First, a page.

I was reminded the other day of a time when I was little, about 3 or so. My parents had given me a book called What Do People Do All Day? by Richard Scarry. I was in love with that book. I mean really in love. When I wasn’t with it I was thinking about it. Longing for it. When I was with it I couldn’t take my eyes off it. I would lie on the floor in the little office of the hotel my parents ran, swinging my legs behind me, staring and staring at its pages. I’d run my fingers along the edges of the book, onto the cover, noticing the different feel of the thicker, harder, slippy material. Sometimes I would just drop my head down a little and inhale. Once or twice I feel asleep on it and woke with the warm smell of its pages in my nostrils and amazed that I could just open my eyes and be back in the story. When I was with it I felt so happy, because when I was with it I was there, in that world.

The book was a series of beautifully illustrated scenes of an imaginary town, American, populated by ‘people’ who were in fact animals – pigs and dogs and cats. It never occurred to me that they were cats dressed as humans. They were just people. Neither human nor animal. I didn’t need that distinction. I drank in every scene in the way I imagine many kids now disappear into a video game. I was there in those scenes when I was reading. Actually I couldn’t really read when I first got it, in fact I kind of taught myself to read using it. If any of the staff or either of my parents came in I’d ask ‘what’s that?’ and point at a word I couldn’t guess. When they told me I’d quietly repeat it over and over. The sounds felt strange in my mouth, I’d notice how my tongue and lips made different shapes, and some words or phrases, Fire Engine, for example, made me feel like something was happening. I began to notice the power of words to make us not just think but feel.

I would make up stories in my head to fill in where I couldn’t read the real story, or later when I could read, to add extra layers to the stories. When I started to write my stories I would speak them aloud, I suppose to help me spell the words. But there was also something comforting about hearing what I was thinking. The whole body engaged in what we try really hard as adults to convince ourselves (at least in Cartesian Western cultures) is the province of the “mind” alone. Years later I’d be reminded of that, listening to Glenn Gould play piano and hearing that lovely humming noise he would make as he played, so much part of the pleasure of those recordings for me.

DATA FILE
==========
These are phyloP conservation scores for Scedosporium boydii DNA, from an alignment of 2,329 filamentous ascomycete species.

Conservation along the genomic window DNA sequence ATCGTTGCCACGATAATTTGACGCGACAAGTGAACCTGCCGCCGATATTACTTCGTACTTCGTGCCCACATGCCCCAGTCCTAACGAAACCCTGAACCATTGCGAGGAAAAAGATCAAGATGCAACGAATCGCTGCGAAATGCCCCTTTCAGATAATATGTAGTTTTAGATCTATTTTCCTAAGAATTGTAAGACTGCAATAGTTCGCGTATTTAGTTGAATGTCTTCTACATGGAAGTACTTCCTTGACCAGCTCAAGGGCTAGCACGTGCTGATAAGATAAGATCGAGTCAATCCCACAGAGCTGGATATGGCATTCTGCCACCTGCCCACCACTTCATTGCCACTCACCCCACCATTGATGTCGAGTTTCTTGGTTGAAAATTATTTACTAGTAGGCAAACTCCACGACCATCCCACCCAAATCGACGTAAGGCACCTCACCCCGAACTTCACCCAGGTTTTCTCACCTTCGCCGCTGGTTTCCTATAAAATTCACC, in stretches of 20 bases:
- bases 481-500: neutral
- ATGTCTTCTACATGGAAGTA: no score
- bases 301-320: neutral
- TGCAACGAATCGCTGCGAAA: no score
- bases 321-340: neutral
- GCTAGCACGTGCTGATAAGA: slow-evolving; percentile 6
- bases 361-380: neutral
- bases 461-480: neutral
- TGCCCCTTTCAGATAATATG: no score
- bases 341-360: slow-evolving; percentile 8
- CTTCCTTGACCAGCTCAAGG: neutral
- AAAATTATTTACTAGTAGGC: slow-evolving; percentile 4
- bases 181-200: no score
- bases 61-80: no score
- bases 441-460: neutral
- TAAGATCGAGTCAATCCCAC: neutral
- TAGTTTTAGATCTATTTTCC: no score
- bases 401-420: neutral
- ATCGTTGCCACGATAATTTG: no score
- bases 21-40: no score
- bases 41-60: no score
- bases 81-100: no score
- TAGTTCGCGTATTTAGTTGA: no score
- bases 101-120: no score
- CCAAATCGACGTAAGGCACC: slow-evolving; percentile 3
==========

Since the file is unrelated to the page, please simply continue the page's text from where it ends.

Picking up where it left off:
It’s that comfort that causes me to speak aloud now, I think. A few years ago during a bit of a weird relapse of my MS I lost my inner voice. I was standing outside and suddenly realised that I was talking aloud to myself about a plane flying overhead, and then in the silence as I stopped, realised that there was nothing inside my head. Where for most of my adult life I had been used to a constant inner chatter, now there was nothing. It was one of the most unnerving and unpleasant experiences I have had with MS. I struggled to read (till I realised if I read out loud it was easier). Watching a film or tv was almost impossible. Without the chatter writing, in fact life, became lonely and frustrating – where was my friendly inner voice playing around with ideas and telling my fingers what to do? My inner voice came back in time, although never quite the same, I had to get used to a new me in there. And she goes through phases of quieting if I am fatigued or having a bit of a flare up. The quieter it gets, the louder the external voice. It’s a little odd but in the grand scheme of things not really a big problem.

And sometimes, if I am not around other people, it’s nice to feel words in my mouth like that again. The connection between movement and sound and hand and sight and thought all made open in the world again, just like I remember. So though I sometimes wish that chattering old me was back inside my head again, I also appreciate the comforting and absorbing bubble that talking as I write creates, a good place in which to dream and wonder – what *do* people do all day…?